Wednesday March 8, 2017 from 9:00 AM to 3:30 PM PST
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Sacramento Historic Masonic Temple, Grand Ballroom 
1123 J Street
Sacramento, CA 95814

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Kathy Brown 
Capitol Weekly 


Wednesday, March 8, 2017 

California continues to lead the nation – if not the world – in setting ambitious goals for carbon emission reductions. But many questions remain about how to achieve 40 percent GHG emission reductions in a state with a rapidly growing and diverse population and more than 27 million vehicles. 

The state’s cap-and-trade program remains a centerpiece of efforts to reduce greenhouse gas emissions — a program that has won the support of much of the state’s business community, including the oil industry. But the program faces serious legal challenges and many question if it will be enough to meet new, more ambitious reduction goals. And, how will California’s leadership role be sustained with a new federal administration that appears hostile to climate programs in general?

Finally, the ultimate cost of climate change policies remains a fiercely debated subject that is certain to be front in center in the legislative, regulatory and legal battles that will decide the fate of California’s carbon-free ambitions.

Join over two dozen industry experts, scientists, elected officials, regulators and journalists on Wednesday, March 8, to explore the answers to these and other questions.


8:30 a.m. – 9:15 a.m.
Check in, coffee

9:15 a.m. - 9:30 a.m.
Welcoming remarks: Tim Foster, Open California, Rob Gunnison, Open California

9:30 a.m. - 10:30 a.m.  Panel 1
40% Reduction in GHGs by 2030: How Do We Get There? 
California is a global leader in setting ambitious goals to fight climate change.  In the 11 years since AB 32 was adopted with bipartisan support, how effective has it been in reducing carbon emissions, who is following our lead and what are the realistic prospects we will achieve 40 percent reductions by 2030?  Gov. Brown wants to extend California’s cap-and-trade program via two-thirds votes in both houses of the Legislature -- a move that ensures a major legislative battle in 2017 and a lasting program if approved.  But agreeing to extend cap-and-trade is only part of the battle:  Deciding what the program will look like and who will be the winners and losers will be central to this monumental climate policy decision.

Dave Jones, Insurance Commissioner; Catherine Reheis-Boyd, WSPA; Ross Brown, LAO;  V. John White, CEERT

Moderator: Dan Morain, Sacramento Bee

10:50 a.m. - 11:50 a.m.  Panel 2
Market Mechanism vs. Command-and-Control
The debate over climate policy in California often pits command-and-control regulation of major carbon emissions versus market mechanisms like cap-and-trade.  The environmental justice community and many regulators generally favor command-and-control regulations as an effective means of reducing emissions.  In California, much of the business community, including the petroleum industry, favors market mechanisms like cap-and-trade as a more equitable and cost effective way to reduce those emissions.  What are the differences, which strategy has the best hope of achieving the state’s ambitious targets and can they survive side by side?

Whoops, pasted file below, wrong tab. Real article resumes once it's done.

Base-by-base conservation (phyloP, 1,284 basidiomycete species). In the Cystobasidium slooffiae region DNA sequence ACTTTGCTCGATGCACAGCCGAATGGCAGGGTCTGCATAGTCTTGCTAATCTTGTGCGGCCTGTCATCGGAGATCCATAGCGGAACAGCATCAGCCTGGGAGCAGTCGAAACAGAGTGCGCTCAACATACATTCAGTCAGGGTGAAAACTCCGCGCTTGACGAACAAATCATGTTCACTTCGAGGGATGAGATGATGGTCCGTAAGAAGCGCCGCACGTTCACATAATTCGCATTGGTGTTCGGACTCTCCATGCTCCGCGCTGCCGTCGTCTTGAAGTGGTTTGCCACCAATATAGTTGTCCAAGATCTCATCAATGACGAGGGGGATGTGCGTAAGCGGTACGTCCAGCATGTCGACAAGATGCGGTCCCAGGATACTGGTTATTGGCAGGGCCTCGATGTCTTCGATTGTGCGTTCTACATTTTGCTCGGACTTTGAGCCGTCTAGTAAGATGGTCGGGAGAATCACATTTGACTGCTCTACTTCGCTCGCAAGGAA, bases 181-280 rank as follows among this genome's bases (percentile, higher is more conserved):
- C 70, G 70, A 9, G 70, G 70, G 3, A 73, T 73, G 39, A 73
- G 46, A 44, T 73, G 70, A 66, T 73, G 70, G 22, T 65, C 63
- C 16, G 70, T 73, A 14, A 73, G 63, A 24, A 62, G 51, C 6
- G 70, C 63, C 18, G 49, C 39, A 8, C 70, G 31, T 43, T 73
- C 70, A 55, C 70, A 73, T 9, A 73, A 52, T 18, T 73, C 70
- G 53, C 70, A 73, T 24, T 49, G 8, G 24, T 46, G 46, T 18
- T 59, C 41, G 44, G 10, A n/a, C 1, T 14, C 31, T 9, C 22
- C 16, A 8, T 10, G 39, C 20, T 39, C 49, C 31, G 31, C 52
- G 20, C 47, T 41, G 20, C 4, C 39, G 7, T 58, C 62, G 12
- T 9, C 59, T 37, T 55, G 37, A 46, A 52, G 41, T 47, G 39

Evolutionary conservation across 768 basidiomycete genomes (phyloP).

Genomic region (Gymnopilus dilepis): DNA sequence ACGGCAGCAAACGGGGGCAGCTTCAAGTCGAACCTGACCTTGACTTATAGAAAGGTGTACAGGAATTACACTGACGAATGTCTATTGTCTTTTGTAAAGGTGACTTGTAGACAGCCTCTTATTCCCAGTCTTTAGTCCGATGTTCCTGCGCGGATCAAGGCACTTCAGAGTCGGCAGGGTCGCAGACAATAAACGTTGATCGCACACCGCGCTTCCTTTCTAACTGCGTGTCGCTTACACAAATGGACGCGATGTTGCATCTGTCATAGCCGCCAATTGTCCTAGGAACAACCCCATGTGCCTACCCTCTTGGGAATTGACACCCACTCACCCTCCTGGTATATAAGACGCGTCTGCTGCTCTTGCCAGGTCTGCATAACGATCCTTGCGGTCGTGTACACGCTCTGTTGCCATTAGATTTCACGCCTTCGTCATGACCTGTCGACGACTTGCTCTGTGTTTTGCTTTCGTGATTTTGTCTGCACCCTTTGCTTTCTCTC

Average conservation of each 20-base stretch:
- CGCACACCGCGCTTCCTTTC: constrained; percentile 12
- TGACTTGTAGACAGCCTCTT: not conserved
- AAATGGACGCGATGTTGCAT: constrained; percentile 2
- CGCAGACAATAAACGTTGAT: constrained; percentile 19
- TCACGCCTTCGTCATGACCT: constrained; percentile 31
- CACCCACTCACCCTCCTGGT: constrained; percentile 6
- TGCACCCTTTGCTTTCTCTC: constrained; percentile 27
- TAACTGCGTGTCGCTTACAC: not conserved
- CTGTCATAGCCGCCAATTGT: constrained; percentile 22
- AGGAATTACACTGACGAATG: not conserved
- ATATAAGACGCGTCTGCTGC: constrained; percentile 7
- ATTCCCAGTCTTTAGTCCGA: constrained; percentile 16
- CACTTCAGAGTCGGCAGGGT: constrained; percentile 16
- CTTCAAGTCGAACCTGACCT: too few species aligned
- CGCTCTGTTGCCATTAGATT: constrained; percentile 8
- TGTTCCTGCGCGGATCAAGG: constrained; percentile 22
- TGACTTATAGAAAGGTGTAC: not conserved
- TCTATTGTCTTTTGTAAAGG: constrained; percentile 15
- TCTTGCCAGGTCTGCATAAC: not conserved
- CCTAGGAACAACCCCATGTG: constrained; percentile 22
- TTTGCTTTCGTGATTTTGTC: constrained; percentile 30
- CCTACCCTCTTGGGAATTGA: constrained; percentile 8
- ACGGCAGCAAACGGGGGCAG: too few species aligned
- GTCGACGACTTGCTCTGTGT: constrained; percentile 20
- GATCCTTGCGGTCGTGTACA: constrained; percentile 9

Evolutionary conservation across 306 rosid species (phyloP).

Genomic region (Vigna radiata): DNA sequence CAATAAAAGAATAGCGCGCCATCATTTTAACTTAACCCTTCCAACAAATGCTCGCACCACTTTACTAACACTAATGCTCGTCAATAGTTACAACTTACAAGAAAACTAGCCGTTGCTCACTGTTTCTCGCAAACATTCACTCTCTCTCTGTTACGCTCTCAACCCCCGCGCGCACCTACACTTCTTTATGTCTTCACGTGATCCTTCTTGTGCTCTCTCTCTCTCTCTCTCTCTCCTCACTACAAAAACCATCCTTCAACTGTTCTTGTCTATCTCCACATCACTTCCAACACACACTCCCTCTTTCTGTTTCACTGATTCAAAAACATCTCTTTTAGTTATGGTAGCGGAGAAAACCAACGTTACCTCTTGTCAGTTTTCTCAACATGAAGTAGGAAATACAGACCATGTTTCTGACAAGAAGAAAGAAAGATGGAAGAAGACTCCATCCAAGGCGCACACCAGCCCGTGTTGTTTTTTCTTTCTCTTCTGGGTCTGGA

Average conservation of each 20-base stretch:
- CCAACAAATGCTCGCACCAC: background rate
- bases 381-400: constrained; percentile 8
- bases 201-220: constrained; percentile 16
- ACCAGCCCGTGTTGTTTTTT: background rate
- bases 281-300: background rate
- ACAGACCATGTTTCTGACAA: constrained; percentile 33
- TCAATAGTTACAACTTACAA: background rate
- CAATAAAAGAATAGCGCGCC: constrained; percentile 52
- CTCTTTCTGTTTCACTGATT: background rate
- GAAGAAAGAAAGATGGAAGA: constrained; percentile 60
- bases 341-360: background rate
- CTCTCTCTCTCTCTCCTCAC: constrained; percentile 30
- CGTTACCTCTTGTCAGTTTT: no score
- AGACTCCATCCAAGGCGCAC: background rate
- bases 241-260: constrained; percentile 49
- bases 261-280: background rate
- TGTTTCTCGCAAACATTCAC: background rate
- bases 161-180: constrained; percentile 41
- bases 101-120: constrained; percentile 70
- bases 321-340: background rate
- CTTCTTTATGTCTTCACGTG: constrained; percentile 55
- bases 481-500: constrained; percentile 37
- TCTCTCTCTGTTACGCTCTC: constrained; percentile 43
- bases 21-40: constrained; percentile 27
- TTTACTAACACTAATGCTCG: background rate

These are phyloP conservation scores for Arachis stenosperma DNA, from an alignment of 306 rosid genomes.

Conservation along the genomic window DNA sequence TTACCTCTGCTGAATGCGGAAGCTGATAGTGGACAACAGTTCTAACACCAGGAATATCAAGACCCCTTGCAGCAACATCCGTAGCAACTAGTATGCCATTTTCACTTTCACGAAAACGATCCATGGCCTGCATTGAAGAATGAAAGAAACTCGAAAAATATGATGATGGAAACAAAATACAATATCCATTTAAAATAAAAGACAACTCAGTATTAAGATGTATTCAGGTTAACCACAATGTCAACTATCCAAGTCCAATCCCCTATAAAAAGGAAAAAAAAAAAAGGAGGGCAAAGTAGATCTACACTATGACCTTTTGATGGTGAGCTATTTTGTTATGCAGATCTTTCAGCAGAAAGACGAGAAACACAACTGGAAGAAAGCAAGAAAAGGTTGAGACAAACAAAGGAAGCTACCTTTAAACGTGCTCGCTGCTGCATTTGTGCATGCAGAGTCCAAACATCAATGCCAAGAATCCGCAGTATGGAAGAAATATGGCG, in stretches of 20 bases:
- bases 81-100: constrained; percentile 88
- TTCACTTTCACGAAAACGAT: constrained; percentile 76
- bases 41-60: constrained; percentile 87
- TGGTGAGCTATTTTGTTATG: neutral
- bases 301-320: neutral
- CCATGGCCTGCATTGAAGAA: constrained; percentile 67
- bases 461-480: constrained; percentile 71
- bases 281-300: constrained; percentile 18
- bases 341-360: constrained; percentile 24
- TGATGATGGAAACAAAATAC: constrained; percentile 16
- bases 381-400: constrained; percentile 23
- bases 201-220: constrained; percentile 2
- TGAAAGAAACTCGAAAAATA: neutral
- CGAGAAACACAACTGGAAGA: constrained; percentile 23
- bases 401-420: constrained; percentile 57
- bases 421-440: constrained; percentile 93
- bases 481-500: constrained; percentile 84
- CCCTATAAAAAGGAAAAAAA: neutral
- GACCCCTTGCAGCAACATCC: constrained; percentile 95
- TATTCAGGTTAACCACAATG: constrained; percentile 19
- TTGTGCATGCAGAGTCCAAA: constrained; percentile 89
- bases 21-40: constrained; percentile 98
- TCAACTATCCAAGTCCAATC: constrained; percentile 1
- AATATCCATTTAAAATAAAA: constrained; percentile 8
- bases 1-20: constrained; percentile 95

Senator Henry SternDorothy Rothrock CMTA; Mary Solecki, E2; Brent Newell, CRPE; Loren Kaye, California Chamber of Commerce;

Moderator: Chris Megerian, Los Angeles Times

Luncheon Keynote: Noon

Mary Nichols, Chair of the California Air Resources Board
Introduced by John Howard, Capitol Weekly

1:00 p.m. - 2:00 p.m. Panel 3
A Carbon Free Economy:  Risks and Rewards of Cutting Carbon
The scientific community has reached an overwhelming consensus that man-made climate change is happening, but there is no such consensus about what to do about it.  Those questions, which entail enormous economic impacts, are among the most difficult and contentious issues faced by lawmakers.  But what are the real costs of cutting carbon?  When a political jurisdiction like California decides to adopt carbon reduction regulations, what are the risks that higher energy costs could trigger major economic dislocation?  And how do those costs stack up against the cost of little or no effective action to slash carbon emissions?

Rob Lapsley, CBRT; Kip Lipper, Senate staff; John Larrea, California League of Food Processors; Timothy O'Connor, Environmental Defense Fund

Moderator: Kathy MurphySan Jose Mercury News

2:15 p.m. - 3:15 p.m  Panel 4
Covering Climate Change: Media, Science and Public Policy
The role of the media is critical: Our views of climate change and climate policies are shaped largely by what we read and see in the media. But questions arise: How well does that coverage address the underlying science of climate change?  How large a role does science really play in the public policy debate? Is serious news coverage of climate change drowned out by politics and partisanship?

Assemblyman Bill QuirkCarolyn Whetzel, Bloomberg BNA; Melody Gutierrez, San Francisco Chronicle; James Bushnell, UC Davis

Moderator: Julie Cart, CalMatters

For information regarding registration, including fee waivers, contact Kathy Brown, 916 444 7665 or kathy.brown@capitolweekly.net

For information regarding sponsorship and underwriting opportunities, contact Tim Foster at Capitol Weekly, 916 612 2613 or tim.foster@capitolweekly.net

For information regarding content or speakers for this event, contact John Howard at Capitol Weekly, 916 444 7665 or john.howard@capitolweekly.net

THANKS TO OUR SPONSORS: The California Endowment, The Tribal Alliance of Sovereign Indian Nations, Western States Petroleum Association, KP Public Affairs, TESORO, California Professional Firefighters, Lucas Public Affairs, The California Channel, The Institute of Governmental Studies and The California Center.